© Jenny Anderson

The Woman in Black

Reviewers Rating

It’s a ghost story in a pub. Or more specifically, the Club Car at the McKittrick Hotel. The atmosphere of the Club Car is mysterious, old-fashioned, and a little spooky from the moment you enter, even with laughing groups of people waiting at the bar for a pre-show drink. Fog and low lighting set the mood for what will most certainly be a bone-chilling experience.

New York audiences may not be immediately familiar with The Woman in Black, but the play, adapted by playwright Stephen Mallatratt from the 1983 horror novel of the same name by Susan Hill, has had a long career on the West End. In fact, The Woman in Black currently one of the longest running plays on the West End. But this site-specific production at the McKittrick Hotel’s Club Car venue is notable for returning to the roots of the play’s history by staging it in a pub, just as the original production was staged in a pub in Scarborough, UK more than forty years ago.

That pub is the Club Car, a versatile performance venue that offers full-service dining and, of course, drinks. The Club Car has previously been the home to McKittrick offerings such as At the Illusionist’s Table and Speakeasy Magick, but with The Woman in Black, the McKittrick is taking something tried and true (for London audiences, at least) and making it their own.

Mallatratt’s The Woman in Black is a play within a play. Arthur Kipps (David Acton), an older man seemingly struggling with the Gothic novel version of PTSD, has hired a young actor to help him gain the courage and confidence to tell the story of a deeply traumatic event from his past, for the sake of his unwitting family and in order to finally be able to put it behind him. In daily sessions with Mr. Kipps, The Actor (Ben Porter) attacks the assignment with gusto. Played by Ben Porter with unwavering confidence and brimming with an infectious charisma, The Actor slowly begins to embody the younger Mr. Kipps as they run lines. At first it is merely demonstrative, but as they continue into their respective roles (the real Arthur Kipps provides supporting characters), the framing narrative falls away and we are fully immersed in the play-within-the-play.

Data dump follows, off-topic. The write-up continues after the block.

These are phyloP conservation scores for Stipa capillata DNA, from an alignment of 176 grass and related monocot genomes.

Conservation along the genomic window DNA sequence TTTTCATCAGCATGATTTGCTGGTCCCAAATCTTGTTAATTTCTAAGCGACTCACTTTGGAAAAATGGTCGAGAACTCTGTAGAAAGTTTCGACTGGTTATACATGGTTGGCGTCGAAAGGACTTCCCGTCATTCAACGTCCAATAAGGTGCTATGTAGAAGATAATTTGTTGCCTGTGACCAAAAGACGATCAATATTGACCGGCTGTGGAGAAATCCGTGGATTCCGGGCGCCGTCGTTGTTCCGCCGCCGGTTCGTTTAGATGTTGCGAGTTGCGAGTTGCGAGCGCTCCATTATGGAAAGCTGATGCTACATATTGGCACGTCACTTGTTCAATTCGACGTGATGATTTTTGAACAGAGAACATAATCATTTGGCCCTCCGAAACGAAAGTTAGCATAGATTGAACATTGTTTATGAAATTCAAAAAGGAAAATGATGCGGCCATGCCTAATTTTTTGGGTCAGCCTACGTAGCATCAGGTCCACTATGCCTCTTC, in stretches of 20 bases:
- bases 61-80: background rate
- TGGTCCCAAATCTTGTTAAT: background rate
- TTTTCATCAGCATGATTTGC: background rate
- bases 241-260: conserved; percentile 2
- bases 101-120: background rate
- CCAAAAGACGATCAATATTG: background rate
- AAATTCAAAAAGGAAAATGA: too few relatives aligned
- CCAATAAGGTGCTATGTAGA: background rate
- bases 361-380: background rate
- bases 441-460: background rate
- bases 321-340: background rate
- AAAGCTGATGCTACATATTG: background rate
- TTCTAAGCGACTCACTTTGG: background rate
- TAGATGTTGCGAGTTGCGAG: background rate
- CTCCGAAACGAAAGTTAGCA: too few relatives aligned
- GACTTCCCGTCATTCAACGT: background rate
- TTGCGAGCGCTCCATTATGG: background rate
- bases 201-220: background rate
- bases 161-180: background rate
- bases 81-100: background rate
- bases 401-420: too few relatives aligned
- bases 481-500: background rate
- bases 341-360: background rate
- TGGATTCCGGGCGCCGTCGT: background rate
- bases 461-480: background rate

The production is a simple one: the stage design is minimal, and the stage lighting begins that way as well. But The Actor’s goal from the beginning was to teach Kipps how to perform his narrative in a way that would electrify the audience’s imagination. Some mesmerizing lighting effects, coupled with a very effective track of sound effects, take us halfway there – but Acton and Porter are the ones who will make you believe that you might be in a Gothic setting in northern England. Both actors hail from Britain with an impressive list of credits, and they move fluidly between their many and often contrasting parts. With an impeccable dedication to their roles, Acton and Porter bring to life with alarming vivacity the chill of the mists rapidly moving over an abandoned seaside estate, or the friendliness of a companion dog named Spider.

There is something about the intimate pub setting that makes you feel thrillingly vulnerable, and the low ceilings and close quarters of the Club Car will make this experience one that will have your hair standing on end. With a superb cast, a cozy venue, and the intoxicating ambiance of the McKittrick Hotel, this production of The Woman in Black is not one you will want to miss. And even if you’re not the type to believe in ghosts, you will certainly walk away from this ghost story in a pub with a chill running down your spine.